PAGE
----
Next up -- interleague play, as the Mariners (speaking of teams that have not met expectations) come to St. Louis. The Mariners' offense has largely been MIA this season, so maybe this is a chance for the Cardinals to wash away the bad taste that the road trip left in everyone's mouths.

Friday, June 11, 2010

Welcom Back, Suppan

The Brewers recently sent Jeff Suppan packing, and the suddenly pitching starved Cardinals decided it was time for a reunion. Nice, low risk signing, but you wonder if Sup has anything left. Given his track record, you have to give Dave Duncan the benefit of the doubt, but Suppan was TERRIBLE for the Brewers. Memories of the 2006 postseason give me a sense of patience about this, but so far the 2010 season hasn't been quite what the Cardinals -- or their fans -- envisioned.

The pitching staff is in a bit of a shambles these days. While Carpenter and Wainwright have been their usual dependable selves, things aren't quite so steady with spots 3-5. Kyle Lohse is recovering from surgery and may not be fit for the rotation when he's healthy. Brad Penny's injury is looking a bit more serious than first thought. Jaimie Garcia continues to be a pleasant surprise, but now that he slots in as the #3 starter, you worry that the rookie wall is looming. The Cards have tried filling in with Walters and Ottavino from AAA, and while both have shown potential, they've proven that they probably aren't ready for a full time gig in the majors. So that leaves us looking outside of the organization for help.

Year of the Rookie

Something I alluded to in my last post (on -- Can you remember a year where rookies have had such a huge impact on baseball?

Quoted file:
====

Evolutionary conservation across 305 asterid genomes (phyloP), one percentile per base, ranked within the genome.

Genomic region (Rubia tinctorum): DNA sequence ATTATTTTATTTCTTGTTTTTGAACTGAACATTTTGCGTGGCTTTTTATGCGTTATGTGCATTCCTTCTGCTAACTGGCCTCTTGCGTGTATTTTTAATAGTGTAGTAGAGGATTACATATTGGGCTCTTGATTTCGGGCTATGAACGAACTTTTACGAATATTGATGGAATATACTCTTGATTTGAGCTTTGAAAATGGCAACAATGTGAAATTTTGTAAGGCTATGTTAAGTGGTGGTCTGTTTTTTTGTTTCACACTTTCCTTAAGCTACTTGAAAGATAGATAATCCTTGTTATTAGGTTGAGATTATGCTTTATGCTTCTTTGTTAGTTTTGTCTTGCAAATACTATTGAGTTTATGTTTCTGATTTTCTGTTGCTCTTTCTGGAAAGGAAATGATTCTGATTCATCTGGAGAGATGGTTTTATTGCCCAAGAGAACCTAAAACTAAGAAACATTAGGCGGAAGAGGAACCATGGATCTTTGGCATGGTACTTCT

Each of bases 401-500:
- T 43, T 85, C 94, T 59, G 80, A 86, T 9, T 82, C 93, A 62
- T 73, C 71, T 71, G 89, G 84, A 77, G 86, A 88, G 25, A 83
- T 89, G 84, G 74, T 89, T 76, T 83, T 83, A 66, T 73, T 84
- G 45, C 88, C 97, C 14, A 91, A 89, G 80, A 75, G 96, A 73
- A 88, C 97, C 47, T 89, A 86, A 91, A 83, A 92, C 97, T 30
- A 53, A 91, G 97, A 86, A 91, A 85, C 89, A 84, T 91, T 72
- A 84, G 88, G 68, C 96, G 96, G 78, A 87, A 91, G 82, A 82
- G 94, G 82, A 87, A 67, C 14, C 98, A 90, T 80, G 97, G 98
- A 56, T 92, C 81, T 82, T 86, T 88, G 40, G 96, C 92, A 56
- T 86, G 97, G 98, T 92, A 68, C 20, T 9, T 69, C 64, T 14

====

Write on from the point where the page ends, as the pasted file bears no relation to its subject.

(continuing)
Consider the fact that you've got a guy like David Freese -- he of the .311 average, 4 home runs and 32 RBI stat line -- and the guy is going almost unnoticed outside of St. Louis because of the likes of Strasburg, Heyward and Stanton. I personally think it's great to see, though. I like that teams are starting to look inwards a bit and bringing up players they are developing rather than just going out and buying the best free agent. For some teams like the Twins, Marlins and Rays, building from within is a must. But even teams like the Yankees are starting to look at their farm systems for help -- which isn't to suggest that they are done spending gobs of cash on big names.

If this were 2005, injuries to Curtis Granderson, Nick Johnson and Jorge Posada would have triggered a trade or two, and probably the signing of some free agent sitting out there waiting for a call. Of course, you knew the Yankees were operating with a different mind set when they let Johnny Damon walk and finished spring training with Brett Gardner as their starting left fielder. But even as injuries mounted, they were content to promote guys from AAA rather than make a reactionary move.

Strasburg, of course, is the big name that EVERYONE knows at this point, but he's far from the only rookie out there worth watching.

It's Moving Day!

I've been writing "A Spot of Red in Cubland" for just over a year over at Felt like that gave me a good spot to start, but always felt compelled to keep the topics to baseball -- I mean, it was a site owned by, after all.

While I'll spend more time talking baseball than most other topics, I felt like a switch to a more general area would free me up to talk about some of the other sports and random things that might come to mind. For example, I've become a huge soccer fan over the last couple of years, and will probably talk a little World Cup. I also love TV and music, so I'm sure sooner or later, I'll write something devoted completely to one of those topics and won't mention sports at all.

Anyway, I encourage any comments and hope you enjoy the read. If you do, please share with your friends.

Thanks for reading!